Adopting – Training – Showing Your French Bulldog

Posted by Robert Brown on May 09, 2017

Adopting – Training – Showing Your French Bulldog

Adopting your French Bulldog Puppy

Our Commitment

We have been breeding for 30 years and have spent a lot of time and considerable effort to become a reputable French Bulldog Breeder. A good Breeder will have a nice facility. We raise our French Bulldogs in our home, under our feet and under our bedcovers – they are members of our family until they become a member of your family. We want to maintain a lifelong relationship with the puppy you adopt. We will always be available where the welfare of your puppy is concerned. And we would love to continually hear from you – pictures are always treasured.

We take extra care to ensure the French Bulldog puppy’s good health. And we also take extra care to ensure that the puppy is placed into a loving, caring home. We discourage the use of tobacco products in the prospective home.

If you don’t mind, please take the time to sign our guestbook and leave your comments.


Training your Puppy

Soft Temperament

French Bulldog puppies are intelligent little dogs. They can give you a look of innocent love and adoration that tempts you to abandon any thoughts of discipline. Veteran dog owners are amazed by the “power” that these little Frenchies possess. They can be tough looking on the outside but oh so soft and lovable. They are smart but sometimes stubborn when it suits them. They can take forever to shuffle off to the water bowl when they feel lazy. But French Bulldogs are more athletic than they might appear to be so you cannot let them over-exercise.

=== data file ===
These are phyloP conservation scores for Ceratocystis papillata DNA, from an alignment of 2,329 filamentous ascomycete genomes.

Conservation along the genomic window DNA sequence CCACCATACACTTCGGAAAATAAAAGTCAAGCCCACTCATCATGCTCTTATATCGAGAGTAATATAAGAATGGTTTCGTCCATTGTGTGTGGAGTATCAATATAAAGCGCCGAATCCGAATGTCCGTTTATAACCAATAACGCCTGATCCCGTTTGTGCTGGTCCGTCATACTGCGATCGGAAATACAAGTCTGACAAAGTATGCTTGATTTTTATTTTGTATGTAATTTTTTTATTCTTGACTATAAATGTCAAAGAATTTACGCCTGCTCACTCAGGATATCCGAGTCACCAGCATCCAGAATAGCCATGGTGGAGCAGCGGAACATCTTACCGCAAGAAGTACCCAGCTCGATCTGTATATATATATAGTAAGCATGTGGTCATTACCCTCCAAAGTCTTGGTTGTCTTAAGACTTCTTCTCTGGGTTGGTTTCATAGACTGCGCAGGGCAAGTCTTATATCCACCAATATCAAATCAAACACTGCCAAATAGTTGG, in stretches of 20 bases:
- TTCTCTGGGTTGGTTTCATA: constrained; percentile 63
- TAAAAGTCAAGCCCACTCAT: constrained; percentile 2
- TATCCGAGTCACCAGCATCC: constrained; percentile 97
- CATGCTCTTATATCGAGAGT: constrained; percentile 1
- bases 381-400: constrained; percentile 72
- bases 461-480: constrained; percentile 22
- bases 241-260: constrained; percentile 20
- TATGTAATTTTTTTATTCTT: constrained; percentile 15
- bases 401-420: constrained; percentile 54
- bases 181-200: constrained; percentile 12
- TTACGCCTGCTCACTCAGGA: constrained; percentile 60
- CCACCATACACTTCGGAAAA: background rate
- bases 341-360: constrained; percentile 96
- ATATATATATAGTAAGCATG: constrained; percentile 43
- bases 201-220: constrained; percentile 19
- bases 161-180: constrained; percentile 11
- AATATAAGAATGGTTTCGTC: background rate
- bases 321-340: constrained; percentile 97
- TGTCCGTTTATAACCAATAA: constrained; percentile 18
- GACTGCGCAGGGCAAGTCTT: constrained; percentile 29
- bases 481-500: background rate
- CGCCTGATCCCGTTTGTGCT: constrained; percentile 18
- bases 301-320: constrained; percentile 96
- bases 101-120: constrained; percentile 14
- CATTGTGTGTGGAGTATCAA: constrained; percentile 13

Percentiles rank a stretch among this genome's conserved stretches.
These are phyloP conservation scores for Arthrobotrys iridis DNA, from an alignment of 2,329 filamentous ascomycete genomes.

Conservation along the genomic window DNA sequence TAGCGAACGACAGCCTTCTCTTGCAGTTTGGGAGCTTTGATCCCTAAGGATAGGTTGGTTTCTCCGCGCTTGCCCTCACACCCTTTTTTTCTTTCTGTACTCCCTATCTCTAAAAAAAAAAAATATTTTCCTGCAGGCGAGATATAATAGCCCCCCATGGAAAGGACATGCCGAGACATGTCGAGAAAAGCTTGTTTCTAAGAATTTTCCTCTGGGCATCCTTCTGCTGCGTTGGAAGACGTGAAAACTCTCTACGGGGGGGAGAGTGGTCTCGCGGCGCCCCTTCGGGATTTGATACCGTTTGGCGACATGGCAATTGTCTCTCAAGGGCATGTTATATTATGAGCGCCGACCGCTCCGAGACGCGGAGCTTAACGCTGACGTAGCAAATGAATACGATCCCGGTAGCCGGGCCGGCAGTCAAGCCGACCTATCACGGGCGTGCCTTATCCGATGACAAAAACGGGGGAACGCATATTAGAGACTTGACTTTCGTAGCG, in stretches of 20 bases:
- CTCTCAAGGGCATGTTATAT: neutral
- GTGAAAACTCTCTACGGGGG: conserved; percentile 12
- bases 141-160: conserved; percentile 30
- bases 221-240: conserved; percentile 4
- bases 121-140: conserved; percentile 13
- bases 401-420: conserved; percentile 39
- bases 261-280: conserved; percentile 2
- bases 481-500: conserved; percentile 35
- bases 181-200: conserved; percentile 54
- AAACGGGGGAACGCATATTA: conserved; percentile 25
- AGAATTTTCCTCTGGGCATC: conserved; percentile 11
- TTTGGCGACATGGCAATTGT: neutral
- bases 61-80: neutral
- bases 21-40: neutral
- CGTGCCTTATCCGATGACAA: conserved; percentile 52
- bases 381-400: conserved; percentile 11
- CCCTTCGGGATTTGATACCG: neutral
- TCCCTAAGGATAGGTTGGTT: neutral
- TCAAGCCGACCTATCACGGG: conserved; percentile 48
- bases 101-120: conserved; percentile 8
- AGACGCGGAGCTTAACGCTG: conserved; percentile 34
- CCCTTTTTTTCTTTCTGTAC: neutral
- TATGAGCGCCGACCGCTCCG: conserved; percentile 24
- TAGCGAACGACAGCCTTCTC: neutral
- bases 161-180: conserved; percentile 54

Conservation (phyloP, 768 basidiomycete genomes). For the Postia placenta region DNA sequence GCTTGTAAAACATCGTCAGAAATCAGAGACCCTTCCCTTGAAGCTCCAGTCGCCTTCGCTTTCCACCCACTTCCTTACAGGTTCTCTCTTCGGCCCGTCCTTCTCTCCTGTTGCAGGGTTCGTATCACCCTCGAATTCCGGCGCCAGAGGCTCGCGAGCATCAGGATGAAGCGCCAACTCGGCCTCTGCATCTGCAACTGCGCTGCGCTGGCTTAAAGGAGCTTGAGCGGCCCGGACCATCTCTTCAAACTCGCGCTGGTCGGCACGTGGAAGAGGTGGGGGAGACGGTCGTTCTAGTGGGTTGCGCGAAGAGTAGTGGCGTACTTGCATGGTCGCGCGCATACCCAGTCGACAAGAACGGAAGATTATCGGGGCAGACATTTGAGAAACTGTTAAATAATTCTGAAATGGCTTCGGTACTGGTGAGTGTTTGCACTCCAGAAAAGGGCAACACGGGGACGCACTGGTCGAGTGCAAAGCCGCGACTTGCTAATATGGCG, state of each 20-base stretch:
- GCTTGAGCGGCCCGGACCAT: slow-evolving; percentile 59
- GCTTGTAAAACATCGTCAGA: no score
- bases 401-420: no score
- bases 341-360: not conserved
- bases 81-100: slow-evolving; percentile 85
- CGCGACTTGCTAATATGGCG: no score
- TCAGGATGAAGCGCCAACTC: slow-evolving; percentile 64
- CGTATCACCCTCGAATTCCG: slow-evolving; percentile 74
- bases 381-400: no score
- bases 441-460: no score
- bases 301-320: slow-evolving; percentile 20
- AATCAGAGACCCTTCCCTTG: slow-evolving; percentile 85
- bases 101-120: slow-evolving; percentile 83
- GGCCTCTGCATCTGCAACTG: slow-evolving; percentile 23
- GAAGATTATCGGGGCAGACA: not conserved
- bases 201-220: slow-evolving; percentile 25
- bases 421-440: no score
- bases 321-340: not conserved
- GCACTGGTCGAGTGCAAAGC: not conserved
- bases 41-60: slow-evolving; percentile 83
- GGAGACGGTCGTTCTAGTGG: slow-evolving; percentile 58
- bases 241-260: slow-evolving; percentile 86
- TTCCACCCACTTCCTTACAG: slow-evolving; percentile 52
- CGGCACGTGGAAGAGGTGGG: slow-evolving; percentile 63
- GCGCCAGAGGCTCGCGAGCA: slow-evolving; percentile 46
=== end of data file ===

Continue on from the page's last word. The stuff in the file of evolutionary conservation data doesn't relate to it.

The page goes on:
Start Training Early

When French Bulldog puppies become part of your family, you need to be able to trust them with everything in your home, especially your children. Managing your puppy’s behavior through proper training is crucial to having a peaceful relationship with your pet as they mature into a wonderful companion. If your French Bulldog puppy is not trained properly, they won’t know that chewing on the old tennis shoe that you gave them is acceptable, while chewing on your prized possessions is not. They must be taught appropriate behavior in a calm and gentle manner. You must start training your puppy about how to behave as soon as you bring it home. From the outset, they must learn how to behave around people and other animals.


The Pack Mentality

In the wild, canines live and hunt in packs. In your French Bulldog puppy’s eyes, all the members of your family are fellow pack members. This is important because in every pack there are hierarchical power relationships between members. If your puppy has no dominant or “alpha” leader in their human “pack” they might learn that they can jump up on the couch whenever they want, drag you down the street on the leash and get treats whenever they beg for them. They might eventually decide they are running the show.

Puppies that are not properly trained might start to test their boundaries and limitations as they mature – just like most teenagers. They could start ignoring your commands or begin jumping when and where they are not supposed to. They have an instinct to protect their food or “territory” with growls and snarls – this has to be overcome. In some extreme cases, they may even start to bite.